When the lining of the womb grows into the Fallopian tubes, this can be a cause of scarring of the tubes and lead to infertility of the woman.
Up to this point in time medical science had no explanation for cases where the surgeon found only a few spots of endometriosis on the surface of the womb inside the abdominal cavity without any disease in the fallopian tubes. Dr.Ovrang Djahanbakhch and his coworkers from the The Royal London Hospital in London found that there is a factor contained in the abdominal fluid of women who have endometriosis (article published in the Lancet 2002;360:p.1221-1222). These investigators looked at fallopian tubes of hysterectomy samples (=wombs that were surgically removed) and studied the movement of the cells lining them under a special microscope.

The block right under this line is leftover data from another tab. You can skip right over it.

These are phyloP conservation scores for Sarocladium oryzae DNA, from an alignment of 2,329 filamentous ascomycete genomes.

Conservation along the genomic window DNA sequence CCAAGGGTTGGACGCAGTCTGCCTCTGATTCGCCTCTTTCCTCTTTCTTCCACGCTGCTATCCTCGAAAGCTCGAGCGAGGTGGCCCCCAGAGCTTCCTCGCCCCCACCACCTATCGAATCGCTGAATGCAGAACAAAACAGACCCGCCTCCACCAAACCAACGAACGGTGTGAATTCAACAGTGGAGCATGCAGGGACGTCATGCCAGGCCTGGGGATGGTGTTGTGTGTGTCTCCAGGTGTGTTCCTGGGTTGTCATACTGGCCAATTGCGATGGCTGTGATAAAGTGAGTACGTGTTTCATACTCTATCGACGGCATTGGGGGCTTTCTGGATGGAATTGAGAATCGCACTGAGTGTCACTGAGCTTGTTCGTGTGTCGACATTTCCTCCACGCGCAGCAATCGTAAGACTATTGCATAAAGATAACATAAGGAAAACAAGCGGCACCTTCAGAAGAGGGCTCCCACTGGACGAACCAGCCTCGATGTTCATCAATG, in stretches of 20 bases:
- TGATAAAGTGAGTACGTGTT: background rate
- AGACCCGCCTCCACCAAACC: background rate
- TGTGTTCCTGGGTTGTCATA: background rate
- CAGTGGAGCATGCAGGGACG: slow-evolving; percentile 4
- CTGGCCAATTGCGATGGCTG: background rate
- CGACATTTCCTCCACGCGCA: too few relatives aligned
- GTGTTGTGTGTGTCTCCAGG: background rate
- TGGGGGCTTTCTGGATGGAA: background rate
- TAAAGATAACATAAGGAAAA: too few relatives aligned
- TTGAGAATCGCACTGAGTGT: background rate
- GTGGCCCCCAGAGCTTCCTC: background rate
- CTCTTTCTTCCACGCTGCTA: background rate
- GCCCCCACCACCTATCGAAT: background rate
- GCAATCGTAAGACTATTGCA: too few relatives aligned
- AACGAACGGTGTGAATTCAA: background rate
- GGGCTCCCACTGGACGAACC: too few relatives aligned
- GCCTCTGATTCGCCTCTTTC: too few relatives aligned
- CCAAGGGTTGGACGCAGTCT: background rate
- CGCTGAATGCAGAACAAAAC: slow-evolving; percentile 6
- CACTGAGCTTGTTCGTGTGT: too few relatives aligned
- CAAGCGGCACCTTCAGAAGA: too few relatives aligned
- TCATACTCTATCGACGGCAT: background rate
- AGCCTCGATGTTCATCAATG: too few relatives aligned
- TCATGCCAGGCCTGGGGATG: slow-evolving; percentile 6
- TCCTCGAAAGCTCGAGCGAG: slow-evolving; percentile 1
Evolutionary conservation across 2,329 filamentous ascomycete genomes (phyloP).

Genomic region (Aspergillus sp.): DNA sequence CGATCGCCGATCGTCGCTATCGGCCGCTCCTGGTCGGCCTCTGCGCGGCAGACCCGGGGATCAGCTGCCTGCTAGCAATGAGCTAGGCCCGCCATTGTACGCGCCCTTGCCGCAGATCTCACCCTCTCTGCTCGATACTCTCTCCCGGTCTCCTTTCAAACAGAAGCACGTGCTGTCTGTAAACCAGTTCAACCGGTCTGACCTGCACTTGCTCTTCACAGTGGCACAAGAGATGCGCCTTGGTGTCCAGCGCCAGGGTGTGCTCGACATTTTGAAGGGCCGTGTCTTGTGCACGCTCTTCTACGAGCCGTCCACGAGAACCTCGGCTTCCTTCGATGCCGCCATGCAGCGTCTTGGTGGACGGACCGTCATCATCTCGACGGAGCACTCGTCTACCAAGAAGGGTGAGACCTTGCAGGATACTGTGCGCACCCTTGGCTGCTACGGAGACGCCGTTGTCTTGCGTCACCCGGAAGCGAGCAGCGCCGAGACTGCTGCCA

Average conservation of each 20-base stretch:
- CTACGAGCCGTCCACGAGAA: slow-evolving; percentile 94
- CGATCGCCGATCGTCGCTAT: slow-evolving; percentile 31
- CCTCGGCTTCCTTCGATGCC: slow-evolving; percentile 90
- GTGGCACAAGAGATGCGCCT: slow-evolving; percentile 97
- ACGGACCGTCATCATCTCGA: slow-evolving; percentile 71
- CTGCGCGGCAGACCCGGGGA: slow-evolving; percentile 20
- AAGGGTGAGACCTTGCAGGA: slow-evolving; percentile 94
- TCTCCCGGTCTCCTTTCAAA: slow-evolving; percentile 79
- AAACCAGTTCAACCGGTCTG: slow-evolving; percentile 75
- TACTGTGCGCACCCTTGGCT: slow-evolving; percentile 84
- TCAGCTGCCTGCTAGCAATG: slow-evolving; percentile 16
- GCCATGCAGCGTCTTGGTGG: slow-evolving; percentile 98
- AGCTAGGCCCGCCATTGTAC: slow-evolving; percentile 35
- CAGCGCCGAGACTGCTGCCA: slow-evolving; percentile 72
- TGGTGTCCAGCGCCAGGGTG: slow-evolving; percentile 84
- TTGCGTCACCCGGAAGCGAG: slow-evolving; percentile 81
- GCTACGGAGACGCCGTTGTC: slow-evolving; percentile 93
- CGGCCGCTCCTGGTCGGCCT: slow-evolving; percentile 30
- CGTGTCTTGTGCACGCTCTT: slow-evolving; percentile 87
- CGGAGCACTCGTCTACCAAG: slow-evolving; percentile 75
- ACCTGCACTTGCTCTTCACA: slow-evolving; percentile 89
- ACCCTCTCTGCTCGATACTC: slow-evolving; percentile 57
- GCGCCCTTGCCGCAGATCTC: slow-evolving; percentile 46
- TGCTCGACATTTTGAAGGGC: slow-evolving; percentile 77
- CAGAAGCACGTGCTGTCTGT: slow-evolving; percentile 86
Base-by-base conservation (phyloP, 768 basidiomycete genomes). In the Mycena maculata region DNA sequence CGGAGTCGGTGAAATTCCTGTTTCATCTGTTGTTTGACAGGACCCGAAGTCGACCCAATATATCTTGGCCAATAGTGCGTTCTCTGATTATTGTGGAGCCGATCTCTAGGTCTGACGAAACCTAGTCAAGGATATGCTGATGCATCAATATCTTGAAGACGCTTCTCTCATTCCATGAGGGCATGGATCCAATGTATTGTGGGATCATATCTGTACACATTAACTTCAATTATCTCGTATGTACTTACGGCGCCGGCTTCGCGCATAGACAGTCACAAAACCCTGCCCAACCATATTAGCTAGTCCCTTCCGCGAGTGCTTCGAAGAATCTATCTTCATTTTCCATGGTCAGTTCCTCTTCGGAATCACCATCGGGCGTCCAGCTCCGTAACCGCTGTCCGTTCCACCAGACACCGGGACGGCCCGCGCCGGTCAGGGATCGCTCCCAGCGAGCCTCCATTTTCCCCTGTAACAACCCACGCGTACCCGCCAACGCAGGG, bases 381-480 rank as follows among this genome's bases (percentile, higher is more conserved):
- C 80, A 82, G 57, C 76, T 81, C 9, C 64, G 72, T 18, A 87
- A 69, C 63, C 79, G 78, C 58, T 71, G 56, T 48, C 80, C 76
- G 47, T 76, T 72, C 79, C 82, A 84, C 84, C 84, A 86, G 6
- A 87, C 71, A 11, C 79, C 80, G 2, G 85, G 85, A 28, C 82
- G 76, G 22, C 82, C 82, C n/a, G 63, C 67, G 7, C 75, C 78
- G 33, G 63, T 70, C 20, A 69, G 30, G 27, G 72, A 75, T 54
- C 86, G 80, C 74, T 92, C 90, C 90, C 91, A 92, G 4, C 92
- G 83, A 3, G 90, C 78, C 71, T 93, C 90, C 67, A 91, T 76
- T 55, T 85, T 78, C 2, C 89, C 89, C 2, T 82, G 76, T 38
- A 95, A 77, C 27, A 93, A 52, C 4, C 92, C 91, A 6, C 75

Hair cells can be seen that are lining the Fallopian tubes and are normally responsible for the transport of the released egg at the time of ovulation. They found that when they added abdominal fluids from women who have endometriosis, the wave like pattern of these hair cells (=known as “ciliary movement”) came to almost a standstill. Abdominal fluids of women with no sign of endometriosis did not cause such a slowdown. This finding sheds important new information on our understanding of the nature of endometriosis and may some day lead to the development of new fertility drugs.
At this point the chemical factor from patients with endometriosis that is responsible for the slow-down of the normal ciliary movement has not yet been isolated. The authors will pursue this line of research further. Here are some links that are related to this topic:
Last edited December 10, 2012